“People are not satisfied with the more fundamentalist or pat answers that they might see or things that glossed over lived reality of what they're seeing in the world," she said. "So they want books that align with their own theology and things they've come to believe as adults.
“They don't want their kids to have to deconstruct later. Why would we give our child something we don't believe in?”
Krueger, herself a millennial parent of two, described the books Beaming Books publishes as ones focused more on grace and love than on sin and shame. Some may not even mention God or spirituality — but all are rooted in Christian values.
Those are the kinds of ideas author and documentary filmmaker Daneen Akers is looking for, too.
After shifting away from the conservative Seventh-Day Adventist tradition she was raised in to a more progressive Christian faith over the past decade, Akers said there were only five children’s books about faith on her bookshelf that she felt comfortable reading with her two daughters.
That’s why, like Turner, she decided to write her own.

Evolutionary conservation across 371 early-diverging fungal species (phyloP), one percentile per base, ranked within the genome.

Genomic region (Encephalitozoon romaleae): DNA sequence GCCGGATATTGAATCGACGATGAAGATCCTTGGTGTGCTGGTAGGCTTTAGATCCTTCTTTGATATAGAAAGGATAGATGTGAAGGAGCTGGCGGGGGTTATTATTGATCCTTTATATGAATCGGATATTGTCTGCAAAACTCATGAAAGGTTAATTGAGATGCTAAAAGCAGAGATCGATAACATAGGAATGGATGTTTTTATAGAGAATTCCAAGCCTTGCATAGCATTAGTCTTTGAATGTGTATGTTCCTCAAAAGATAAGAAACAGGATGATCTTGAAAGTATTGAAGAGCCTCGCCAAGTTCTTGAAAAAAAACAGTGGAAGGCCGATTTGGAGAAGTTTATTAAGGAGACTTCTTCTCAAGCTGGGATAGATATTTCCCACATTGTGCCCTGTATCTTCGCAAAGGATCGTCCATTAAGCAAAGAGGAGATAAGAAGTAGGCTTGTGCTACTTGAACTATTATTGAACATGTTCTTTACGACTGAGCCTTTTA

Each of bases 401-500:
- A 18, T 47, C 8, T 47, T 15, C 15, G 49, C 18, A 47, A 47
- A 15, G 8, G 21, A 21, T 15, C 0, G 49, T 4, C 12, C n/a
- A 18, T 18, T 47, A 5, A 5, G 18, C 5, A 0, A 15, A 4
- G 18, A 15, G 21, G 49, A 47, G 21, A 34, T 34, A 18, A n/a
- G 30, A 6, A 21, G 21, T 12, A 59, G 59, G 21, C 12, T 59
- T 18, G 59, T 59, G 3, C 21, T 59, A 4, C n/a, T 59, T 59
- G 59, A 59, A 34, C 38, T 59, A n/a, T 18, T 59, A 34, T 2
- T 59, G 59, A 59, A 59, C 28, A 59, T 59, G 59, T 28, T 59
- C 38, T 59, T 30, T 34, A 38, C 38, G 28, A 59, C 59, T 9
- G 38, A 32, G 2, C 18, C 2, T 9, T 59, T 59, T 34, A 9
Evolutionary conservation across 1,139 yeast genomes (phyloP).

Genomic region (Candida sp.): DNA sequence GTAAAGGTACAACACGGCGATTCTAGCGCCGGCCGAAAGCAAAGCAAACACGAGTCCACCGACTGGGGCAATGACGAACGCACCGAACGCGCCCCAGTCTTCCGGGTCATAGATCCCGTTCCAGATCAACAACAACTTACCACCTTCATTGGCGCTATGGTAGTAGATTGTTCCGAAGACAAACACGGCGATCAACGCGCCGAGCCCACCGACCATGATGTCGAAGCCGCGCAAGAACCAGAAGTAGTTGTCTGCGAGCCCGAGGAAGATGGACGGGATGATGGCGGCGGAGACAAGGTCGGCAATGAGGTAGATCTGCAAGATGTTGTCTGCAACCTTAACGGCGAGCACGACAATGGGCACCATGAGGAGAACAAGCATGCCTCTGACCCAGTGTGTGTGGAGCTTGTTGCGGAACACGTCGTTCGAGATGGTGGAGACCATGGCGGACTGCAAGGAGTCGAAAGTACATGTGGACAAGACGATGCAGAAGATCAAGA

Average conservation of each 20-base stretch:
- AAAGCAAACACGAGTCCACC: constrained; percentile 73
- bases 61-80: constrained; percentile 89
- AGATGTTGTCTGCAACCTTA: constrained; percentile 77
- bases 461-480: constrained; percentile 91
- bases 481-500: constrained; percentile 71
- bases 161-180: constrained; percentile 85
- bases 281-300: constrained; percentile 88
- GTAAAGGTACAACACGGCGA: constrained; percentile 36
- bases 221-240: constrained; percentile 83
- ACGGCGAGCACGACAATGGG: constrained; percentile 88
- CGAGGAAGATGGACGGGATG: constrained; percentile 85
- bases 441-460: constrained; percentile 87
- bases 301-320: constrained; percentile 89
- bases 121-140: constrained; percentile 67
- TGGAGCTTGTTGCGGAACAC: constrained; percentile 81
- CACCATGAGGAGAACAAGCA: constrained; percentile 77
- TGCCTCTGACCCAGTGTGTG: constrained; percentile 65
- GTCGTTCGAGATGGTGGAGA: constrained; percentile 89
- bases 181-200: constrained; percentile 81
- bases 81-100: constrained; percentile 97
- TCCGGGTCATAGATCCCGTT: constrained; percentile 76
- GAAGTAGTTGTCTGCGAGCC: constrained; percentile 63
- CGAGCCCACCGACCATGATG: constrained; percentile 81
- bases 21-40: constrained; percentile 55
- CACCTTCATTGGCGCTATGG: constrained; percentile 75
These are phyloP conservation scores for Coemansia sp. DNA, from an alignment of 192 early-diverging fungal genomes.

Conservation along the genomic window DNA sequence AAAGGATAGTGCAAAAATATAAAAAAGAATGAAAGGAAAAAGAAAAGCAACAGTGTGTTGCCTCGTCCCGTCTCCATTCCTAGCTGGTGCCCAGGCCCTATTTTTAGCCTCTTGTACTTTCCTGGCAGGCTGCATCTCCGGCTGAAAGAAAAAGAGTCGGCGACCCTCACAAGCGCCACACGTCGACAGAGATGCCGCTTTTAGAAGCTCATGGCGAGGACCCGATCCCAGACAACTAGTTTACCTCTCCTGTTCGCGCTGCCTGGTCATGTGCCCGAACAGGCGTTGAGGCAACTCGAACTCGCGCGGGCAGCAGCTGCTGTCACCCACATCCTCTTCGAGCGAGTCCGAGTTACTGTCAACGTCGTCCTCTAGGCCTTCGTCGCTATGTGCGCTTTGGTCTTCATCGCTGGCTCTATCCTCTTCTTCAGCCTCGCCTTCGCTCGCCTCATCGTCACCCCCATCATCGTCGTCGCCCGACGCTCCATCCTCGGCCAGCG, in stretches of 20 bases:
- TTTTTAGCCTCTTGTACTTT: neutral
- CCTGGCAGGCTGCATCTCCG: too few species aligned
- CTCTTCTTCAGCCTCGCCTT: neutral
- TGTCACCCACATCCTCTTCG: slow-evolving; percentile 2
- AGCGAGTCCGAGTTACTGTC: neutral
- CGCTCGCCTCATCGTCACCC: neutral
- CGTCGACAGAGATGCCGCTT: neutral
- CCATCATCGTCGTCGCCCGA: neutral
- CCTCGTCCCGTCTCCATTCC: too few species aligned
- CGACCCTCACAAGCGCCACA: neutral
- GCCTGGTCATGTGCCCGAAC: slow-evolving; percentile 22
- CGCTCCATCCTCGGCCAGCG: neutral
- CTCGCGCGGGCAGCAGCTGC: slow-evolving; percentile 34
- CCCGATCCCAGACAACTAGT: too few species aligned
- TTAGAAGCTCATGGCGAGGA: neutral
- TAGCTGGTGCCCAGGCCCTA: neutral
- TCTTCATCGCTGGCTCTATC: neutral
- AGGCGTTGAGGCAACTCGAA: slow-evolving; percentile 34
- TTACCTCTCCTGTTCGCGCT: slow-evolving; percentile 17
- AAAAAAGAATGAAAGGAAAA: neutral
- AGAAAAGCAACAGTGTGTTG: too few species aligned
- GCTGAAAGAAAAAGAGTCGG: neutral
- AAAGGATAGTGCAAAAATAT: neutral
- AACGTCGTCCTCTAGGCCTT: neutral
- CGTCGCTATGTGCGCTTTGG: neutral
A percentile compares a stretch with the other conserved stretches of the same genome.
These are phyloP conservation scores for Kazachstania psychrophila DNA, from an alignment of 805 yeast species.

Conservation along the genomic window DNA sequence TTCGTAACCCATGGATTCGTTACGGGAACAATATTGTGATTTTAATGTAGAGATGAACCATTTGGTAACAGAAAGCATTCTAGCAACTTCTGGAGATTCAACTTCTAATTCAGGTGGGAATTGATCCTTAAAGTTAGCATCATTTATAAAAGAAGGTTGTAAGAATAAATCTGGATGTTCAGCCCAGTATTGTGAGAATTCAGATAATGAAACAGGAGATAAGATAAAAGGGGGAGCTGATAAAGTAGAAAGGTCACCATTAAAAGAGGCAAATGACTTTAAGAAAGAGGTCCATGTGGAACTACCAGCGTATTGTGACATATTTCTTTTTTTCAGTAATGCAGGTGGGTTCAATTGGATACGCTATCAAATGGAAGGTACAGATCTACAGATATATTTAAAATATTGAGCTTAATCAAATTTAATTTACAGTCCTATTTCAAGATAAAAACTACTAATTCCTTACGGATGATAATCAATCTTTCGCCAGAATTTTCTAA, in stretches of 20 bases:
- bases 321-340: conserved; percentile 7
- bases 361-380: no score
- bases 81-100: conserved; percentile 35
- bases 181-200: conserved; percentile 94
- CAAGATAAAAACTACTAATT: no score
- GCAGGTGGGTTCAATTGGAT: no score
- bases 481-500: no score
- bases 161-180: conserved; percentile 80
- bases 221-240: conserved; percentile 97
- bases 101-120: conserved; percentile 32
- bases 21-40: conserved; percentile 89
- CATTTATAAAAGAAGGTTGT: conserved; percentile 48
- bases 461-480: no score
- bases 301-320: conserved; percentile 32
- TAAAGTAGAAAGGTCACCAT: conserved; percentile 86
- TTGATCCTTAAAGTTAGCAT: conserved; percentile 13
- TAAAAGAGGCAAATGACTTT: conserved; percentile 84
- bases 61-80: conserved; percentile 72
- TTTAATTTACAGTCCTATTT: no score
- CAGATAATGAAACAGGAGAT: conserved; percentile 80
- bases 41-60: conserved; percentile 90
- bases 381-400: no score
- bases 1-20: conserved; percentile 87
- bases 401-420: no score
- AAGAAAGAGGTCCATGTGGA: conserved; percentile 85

The Kickstarter project she launched last summer to fund the endeavor quickly exceeded its $50,000 goal.
The book, titled “Holy Troublemakers and Unconventional Saints,” should be released in time for Christmas, she said. Aimed at middle grades, it will tell the stories of people of different faith backgrounds from the past and present who work for love, justice and kindness.
“Once you’re in that place, you really can’t read your kids the books you had from Focus on the Family or LifeWay Christian Stores,” Akers said at the time.
The need these parents feel for children's resources goes beyond books.
Science for Youth Ministry gathered more than 200 people interested in or involved in youth ministry for a conference last year called “Jesus Rode a Dinosaur and Other Silly Tales” aimed at helping them better discuss science with students. The organization has also created a video curriculum for church youth groups that takes a different approach than creationist materials published by ministries like Answers in Genesis.
Adam Walker Cleaveland, who grew up in a conservative Christian home and previously served as an ordained minister in the mainline Presbyterian Church (USA), saw a need for different kinds of materials for children’s ministries and families of young children.
In 2015, Cleaveland launched Illustrated Ministry to create those resources, including coloring pages and posters, worship bulletins and children’s ministry curriculum. Since then, it has grown into an intergenerational ministry, producing coloring materials for all ages.